First, we must accept the educational system as it exists and then look for ways to maximize our learning. Many students at college expend enormous amounts of negative energy complaining about their classmates and instructors, avoiding their homework, and adding barriers to their learning. As an example, consider what happens when we read a book that is of little interest to us. We have to put aside other things, which are probably far more appealing. We procrastinate, become annoyed, stress out — all negative emotional responses. Eventually, through effort and concentration, we recognize and complete the task — accept what is. Once we accept what has to be done, our mind relaxes, positive energy replaces negative feelings, and learning becomes a new adventure. Over time, we may even find joy in what we are doing. Our new mind-set suggests learning requires much less effort than we originally believed, and we are able to complete the task successfully. We can extend this further into everything we do—not only tasks related to school, but tasks in other life situations.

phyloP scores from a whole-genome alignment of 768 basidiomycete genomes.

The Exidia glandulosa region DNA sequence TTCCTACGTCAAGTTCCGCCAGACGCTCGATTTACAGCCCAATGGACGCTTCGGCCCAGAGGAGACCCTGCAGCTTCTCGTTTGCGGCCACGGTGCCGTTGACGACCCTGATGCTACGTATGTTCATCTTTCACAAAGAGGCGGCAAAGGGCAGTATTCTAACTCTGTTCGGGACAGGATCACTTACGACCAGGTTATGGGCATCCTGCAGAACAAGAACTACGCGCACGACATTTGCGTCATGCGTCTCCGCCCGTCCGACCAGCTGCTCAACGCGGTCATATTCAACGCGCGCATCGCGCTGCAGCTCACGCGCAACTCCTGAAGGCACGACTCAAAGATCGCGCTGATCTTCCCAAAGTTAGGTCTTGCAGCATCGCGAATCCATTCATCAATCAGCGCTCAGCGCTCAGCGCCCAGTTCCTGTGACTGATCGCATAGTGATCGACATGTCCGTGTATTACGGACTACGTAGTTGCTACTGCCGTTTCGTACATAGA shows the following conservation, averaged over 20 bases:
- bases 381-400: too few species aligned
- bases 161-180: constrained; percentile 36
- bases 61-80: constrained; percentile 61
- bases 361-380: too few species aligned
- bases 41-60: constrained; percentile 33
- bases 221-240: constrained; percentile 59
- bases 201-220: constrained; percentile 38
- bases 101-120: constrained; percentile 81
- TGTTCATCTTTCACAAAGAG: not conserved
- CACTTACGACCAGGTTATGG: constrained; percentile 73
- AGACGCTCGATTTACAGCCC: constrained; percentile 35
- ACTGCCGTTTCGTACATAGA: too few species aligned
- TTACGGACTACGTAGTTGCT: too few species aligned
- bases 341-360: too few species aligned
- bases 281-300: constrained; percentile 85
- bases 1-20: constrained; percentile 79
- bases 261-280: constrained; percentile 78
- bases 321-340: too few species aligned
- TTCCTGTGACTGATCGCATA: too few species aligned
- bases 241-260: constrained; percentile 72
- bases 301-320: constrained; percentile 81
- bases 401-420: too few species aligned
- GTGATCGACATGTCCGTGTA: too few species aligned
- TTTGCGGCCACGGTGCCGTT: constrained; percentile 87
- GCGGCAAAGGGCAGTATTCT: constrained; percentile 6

In summary, caring teachers who affectively connect with their students, and learners who have a positive attitude toward learning, can create a bridge that links an enthusiastic learner with the joy of learning.